Ruth and Rebecca also participated in a panel on analytics for “21st century skills”, in which they introduced the wider audience to the learning power framework, a systems approach, and a particular implementation of these ideas as visual analytics within EnquiryBlogger. (Just in: we have a fresh set of data from a very exciting deployment of these ideas in a primary school over the last month, which we look forward to reporting on!)
All the morning sessions from Stanford are, or will soon be replayable, and Simon coordinated a global network of LASI-Local institutes, and the online participants, whose blogs are automatically gathered in the LASI-Aggregator, and provide a rich account of a momentous week.
Immediate thoughts on next steps were pooled from Stanford and global online participants in a Google Doc, to give you a feel for where people felt they’d got to by the end of Friday. Ruth documented and reported back on her breakout group’s discussion.
Watch the Society for Learning Analytics Research for news of where next, and get your head going for how you might contribute to LAK14 conference next Spring…
The LearningEmergence team are prepping for the upcoming Learning Analytics Summer Institute, Stanford University (July 1-5). We’ll be running one of the workshops, exploring with colleagues from Stanford and many other places the emerging topic of Dispositional Learning Analytics.
Speaker lineup, abstracts, discussion papers and resources…
Tune into the LASI plenaries via the online webcasts/replays, and connect with the global network of LASI-Locals running in parallel!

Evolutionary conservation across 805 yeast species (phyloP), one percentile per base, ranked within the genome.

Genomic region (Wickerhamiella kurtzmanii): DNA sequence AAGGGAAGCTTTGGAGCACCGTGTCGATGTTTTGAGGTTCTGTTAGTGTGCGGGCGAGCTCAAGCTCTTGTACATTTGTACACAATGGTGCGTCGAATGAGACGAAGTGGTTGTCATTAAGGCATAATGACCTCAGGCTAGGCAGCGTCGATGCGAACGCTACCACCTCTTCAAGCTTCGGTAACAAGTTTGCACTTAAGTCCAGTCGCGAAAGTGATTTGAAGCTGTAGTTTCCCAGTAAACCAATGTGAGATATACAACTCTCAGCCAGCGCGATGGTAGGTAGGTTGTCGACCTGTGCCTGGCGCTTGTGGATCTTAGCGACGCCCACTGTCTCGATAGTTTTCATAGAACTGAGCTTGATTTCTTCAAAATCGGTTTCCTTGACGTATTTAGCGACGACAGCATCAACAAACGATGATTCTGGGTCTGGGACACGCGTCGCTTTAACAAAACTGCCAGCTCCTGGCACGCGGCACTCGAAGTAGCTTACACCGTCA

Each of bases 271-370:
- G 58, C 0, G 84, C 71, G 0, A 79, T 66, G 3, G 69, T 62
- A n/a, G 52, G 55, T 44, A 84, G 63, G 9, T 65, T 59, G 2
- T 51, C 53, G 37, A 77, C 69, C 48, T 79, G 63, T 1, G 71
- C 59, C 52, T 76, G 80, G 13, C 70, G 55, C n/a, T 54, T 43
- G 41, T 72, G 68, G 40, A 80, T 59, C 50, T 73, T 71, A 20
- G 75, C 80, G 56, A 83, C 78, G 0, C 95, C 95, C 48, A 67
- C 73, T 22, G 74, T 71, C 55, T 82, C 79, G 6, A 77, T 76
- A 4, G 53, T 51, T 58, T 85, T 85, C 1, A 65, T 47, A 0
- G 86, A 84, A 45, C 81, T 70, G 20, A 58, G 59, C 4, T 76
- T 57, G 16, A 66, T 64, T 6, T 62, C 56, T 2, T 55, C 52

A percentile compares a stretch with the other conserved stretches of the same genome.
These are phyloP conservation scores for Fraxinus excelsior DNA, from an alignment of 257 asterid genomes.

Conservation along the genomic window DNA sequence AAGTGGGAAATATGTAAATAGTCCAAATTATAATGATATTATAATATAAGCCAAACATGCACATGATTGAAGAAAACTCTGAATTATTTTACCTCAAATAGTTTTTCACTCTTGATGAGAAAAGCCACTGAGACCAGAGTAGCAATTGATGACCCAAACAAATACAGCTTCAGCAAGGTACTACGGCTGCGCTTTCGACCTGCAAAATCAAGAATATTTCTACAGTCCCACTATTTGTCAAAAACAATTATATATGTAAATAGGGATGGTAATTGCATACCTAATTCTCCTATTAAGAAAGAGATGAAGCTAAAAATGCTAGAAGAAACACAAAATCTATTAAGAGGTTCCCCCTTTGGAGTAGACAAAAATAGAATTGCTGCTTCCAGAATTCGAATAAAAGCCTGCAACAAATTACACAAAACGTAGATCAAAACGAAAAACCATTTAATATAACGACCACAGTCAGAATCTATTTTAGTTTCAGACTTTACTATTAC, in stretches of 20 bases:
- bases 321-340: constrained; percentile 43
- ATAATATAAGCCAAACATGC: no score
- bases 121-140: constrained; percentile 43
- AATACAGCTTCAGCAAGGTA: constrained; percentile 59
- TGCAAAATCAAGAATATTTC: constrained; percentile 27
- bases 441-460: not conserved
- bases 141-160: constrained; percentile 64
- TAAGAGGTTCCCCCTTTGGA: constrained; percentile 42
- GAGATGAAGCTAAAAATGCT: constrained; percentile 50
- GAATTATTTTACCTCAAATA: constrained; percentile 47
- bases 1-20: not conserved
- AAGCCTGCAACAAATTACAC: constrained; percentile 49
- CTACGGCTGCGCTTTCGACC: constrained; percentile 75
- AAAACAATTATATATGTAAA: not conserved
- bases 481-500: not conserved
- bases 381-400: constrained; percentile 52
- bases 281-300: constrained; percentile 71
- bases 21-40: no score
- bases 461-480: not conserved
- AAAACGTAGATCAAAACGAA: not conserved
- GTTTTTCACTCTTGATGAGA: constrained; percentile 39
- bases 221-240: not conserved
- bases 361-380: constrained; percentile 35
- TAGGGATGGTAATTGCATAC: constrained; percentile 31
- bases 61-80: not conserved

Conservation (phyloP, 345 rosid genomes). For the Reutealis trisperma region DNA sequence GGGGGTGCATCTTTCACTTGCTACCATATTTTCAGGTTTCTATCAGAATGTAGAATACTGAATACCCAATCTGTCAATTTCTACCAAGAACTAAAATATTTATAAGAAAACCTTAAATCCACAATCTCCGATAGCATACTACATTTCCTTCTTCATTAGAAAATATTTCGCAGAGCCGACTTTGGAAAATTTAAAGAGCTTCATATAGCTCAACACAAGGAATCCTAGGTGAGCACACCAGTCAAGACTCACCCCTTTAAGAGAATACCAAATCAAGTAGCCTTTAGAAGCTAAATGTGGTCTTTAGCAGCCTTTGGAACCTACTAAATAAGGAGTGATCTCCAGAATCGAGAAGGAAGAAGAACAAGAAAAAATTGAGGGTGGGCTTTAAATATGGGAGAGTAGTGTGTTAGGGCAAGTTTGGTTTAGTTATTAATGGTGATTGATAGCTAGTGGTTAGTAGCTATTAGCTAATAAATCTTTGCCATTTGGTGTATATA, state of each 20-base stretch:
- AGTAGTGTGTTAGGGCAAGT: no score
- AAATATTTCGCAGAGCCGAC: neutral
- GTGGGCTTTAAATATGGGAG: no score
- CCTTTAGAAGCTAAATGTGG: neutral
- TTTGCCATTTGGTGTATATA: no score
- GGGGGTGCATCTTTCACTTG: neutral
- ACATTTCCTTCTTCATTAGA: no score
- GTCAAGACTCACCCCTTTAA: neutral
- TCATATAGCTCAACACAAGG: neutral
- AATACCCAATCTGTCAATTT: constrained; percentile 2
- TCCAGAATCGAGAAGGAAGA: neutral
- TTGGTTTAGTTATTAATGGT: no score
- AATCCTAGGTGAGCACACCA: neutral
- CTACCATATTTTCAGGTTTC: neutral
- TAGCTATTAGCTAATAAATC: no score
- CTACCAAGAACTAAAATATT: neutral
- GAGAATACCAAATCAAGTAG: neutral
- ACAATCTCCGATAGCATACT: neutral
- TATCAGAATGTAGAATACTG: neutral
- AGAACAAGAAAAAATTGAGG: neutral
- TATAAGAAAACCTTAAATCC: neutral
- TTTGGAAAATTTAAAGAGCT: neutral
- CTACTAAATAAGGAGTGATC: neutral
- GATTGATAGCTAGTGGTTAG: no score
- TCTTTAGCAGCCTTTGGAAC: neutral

PhD Studentship, Open University UK (2013-16): This PhD project builds on validated pedagogical models for learner-driven enquiry, scaffolded by blogging software and associated learning analytics, to create a reflective, social, learning journal. The research will start by analysing the data already gathered from prior research in schools, design new contexts for studying this phenomenon, and refine the analytics. Experience in qualitative and quantitative data analysis required, programming not required but an advantage.
Funding consists of stipend £40,770 (£13,590/year) plus fee bursary
Please contact Simon Buckingham Shum and Rebecca Ferguson at the OU to discuss this informally before applying.
Learn more about EnquiryBlogger…
In a great example of the LearningEmergence convergence of ideas, we are developing an approach to modelling learning dispositions, based on the educational research underpinning the ELLI instrument for Learning Power:
Buckingham Shum, S. and Deakin Crick, R., Learning Dispositions and Transferable Competencies: Pedagogy, Modelling and Learning Analytics. Proc. 2nd International Conference on Learning Analytics & Knowledge (Vancouver, 29 Apr-2 May, 2012). ACM: New York. pp.92-101. DOI: http://dx.doi.org/10.1145/2330601.2330629 Eprint: http://oro.open.ac.uk/32823.
See also our earlier blog post and the LAK12 replay
The most recent work on this, which picks up the challenge identified at the end of the above paper, is the question of whether it is possible to generate an ELLI profile automatically from learners’ incidental data traces. Shaofu Huang summarised the concept and work-in-progress on this at a recent SocialLearn symposium.
We now have modest funds available to appoint either a visiting researcher or consultant to work with us at the Open University on a short, focused project, to design and run the database queries on the SocialLearn platform, which will enable us to begin testing the modelling that we have been doing.
Once you’ve digested the above materials, please contact me if you have the curiosity – and SQL expertise – to work collaboratively with us to take this research forward. s.buckingham.shum at gmail.com